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    List Stories: Lists of the Literary Kind. See my essay at Hidden Content

  5. #5
    This is a question related on how to gain an audience. Has anyone considered tweeting poetry to other talented poets? I don't know much about the poetry world. Singers sometimes use YouTube to promote themselves. That's how they gain the attention of an executive. I am thinking here it can gain an attention of a publishing company. I reminds me of bloggsworth's anecdote (his post). It's also about connections. To have a voice in poetry IMO, you can't ignore technology. I mean if you have the voice people like an audience will follow. Such as on Twitter and on Facebook. I think because of thinking these thoughts that maybe writing forums could have a Twitter feed in the future that connects with the forum if it is possible. That platform could encourage people to seek poetry. Poetry enthusiasts and "amateurs that want to have fun." People communicate with long distances. The world is becoming more interconnected. I'd be a shame to waste such an opportunity. I recommend it as a prospect. Businesses run with these social media platforms as do applications such as Spotify. (maybe the same is applicable to storytellers or micro stories)

    To help add to the original discussion. Maybe it is poems of old times people refer. But I do not know their enigmatic qualities and if these can be imitated. To imitate some other writer in poetry is something I do not know how to do.

    When I gave advice to Spotify to add Facebook to their platform they listened. Because I said my mother was a computer illiterate and I never mean to say that in a bad way. The question was would you recommend spotify to your mother and why?

    I remember a joke post once. It was on my mother's whatsapp feed. She saw a group of people in a picture. The caption read: this is how we socialize. The joke or punchline was that now people use social media to do so. Before in previous times people would gather in their houses. That was a group of elderly people sitting in chairs were in the picture.

    Depends on how ambitious people want to be. To grow you could use the connected world. But in doing so maybe you need to email them? Twitter jumps out at me more than Facebook. Sharing posts on a Facebook or twitter feed would connect more than a world but a multitude of people with the same interests.
    I would follow as in believe in the words of good moral leaders. Rather than the beliefs of oneself.
    The most difficult thing for a writer to comprehend is to experience silence, so speak up. (quoted from a member)

  6. #6
    As far as I know, the reason Rimbaud stopped writing poetry had nothing to do with 'poetry not being worth it' . Which means I did not and do not agree with James on that point.

    Why Rimbaud stopped writing had much more to do with anger at the end of the liaison with Verlaine.
    For me poets write for whoever wants to read their poetry, and that's all that matters.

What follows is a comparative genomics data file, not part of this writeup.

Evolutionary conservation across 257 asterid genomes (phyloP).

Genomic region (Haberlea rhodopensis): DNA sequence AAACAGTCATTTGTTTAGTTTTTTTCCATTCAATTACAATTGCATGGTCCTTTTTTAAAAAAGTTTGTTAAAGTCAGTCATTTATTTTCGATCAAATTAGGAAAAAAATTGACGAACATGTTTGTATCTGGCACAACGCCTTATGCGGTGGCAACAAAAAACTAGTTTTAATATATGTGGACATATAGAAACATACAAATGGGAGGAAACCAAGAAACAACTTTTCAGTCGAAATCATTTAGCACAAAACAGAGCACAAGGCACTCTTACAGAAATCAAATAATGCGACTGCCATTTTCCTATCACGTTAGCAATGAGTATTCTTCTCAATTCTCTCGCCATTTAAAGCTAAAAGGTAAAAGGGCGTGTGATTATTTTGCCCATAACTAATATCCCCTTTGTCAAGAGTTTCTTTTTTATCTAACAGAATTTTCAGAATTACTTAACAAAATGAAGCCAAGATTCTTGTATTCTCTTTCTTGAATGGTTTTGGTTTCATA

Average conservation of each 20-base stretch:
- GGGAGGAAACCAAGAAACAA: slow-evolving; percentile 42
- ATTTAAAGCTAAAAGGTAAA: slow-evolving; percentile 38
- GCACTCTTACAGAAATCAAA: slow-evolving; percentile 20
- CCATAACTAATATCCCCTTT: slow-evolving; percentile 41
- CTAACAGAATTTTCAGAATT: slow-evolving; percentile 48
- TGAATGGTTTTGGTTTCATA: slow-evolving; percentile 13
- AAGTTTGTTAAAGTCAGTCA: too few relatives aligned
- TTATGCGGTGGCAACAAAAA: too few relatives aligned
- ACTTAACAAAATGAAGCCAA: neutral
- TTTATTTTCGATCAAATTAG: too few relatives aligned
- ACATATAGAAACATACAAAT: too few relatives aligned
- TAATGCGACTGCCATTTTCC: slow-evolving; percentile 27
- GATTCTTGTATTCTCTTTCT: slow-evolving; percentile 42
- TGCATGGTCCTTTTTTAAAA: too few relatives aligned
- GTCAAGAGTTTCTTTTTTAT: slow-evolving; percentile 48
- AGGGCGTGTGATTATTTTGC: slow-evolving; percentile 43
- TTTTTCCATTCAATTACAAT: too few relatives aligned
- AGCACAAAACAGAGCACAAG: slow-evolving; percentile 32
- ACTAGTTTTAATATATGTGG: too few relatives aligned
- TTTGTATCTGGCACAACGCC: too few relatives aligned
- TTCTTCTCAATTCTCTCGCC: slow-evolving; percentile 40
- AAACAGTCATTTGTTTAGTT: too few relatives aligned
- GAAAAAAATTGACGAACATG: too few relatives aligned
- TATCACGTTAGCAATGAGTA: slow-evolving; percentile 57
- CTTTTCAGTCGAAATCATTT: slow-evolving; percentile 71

Hidden Content
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    (we even allow simultaneous submissions!)

  7. #7
    My fav poetry quote by John cooper Clark
    No one has ever said I need to make sum money so I'll write a book of poetry....
    The only one who can heal you is you.

  8. #8
    On the issue of audience, my opinion is up and down like a ________________(fill in blank. you're poets)_________________ on a busy pay night. I dunno. Mostly I write a poem because it's there and the language is crying to me that it wants to try. Sometimes someone else will utter a few words that ring in my mind and demand "to tell the rest of the story." (Wittgenstein" 'uttering a word is like striking a note on the keyboard of the imagination.") Sometimes I say to myself, "I'm going to write a poem on X. Or Y. Or Z." (rare). Sometimes I say to myself, "I'm going to write a poem on R to P so that they will react in Q way." (rare as hen's teeth). So mostly I write poetry to Me. But "me" did not drop unaided from an unknown tree. Like Tennyson's Ulysses, "I am a part of all that I have met", the corollary of which is that when I write to Me, I am also writing to my culture, my "audience understood." I can get a bearing on audience when I'm in its presence, but when I think about it, write about it, "intellectualize" about it, I can soon get lost.


    "I believe in nothing but the holiness of the heart's affections and the Truth of the imagination". Keats, ​Letters

    "No man is an island entire of itself; every man is a piece of the continent, a part of the main . . . any man's death diminishes me, because I am involved in mankind. And therefore never send to know for whom the bell tolls -- it tolls for thee. " John Donne, Meditation XVII

  9. #9
    Slam and the internet have democratized poetry. The audience has grown but the average quality has diminished. Poetry has gone from High Art to entertainment. Those of us who still want to make art feel swept under the bus by the proliferation of pop-poetry, heavy on catharsis and emotional triggers but lacking in transformative power. The audience for that kind of poetry is still small. Coffee-shops, back rooms, sometimes the street.
    Last edited by TL Murphy; December 18th, 2020 at 06:24 AM.

  10. #10
    Join Date
    Nov 2019
    South Africa - Durban or Boksburg
    A friend and I were discussing Poetry and in particular one that I recited in 1973 in class when I was 7. It had moved me at that young age and I remember it fondly so I revisited it again this past week.

    I have never been a poet but unless you have been touched by events ditties are all that will twitch your curtains. In today's society of quick and easy TV and junk there is no magic in words.

    Maybe Covid will tickle emotions enough for Poetry to count.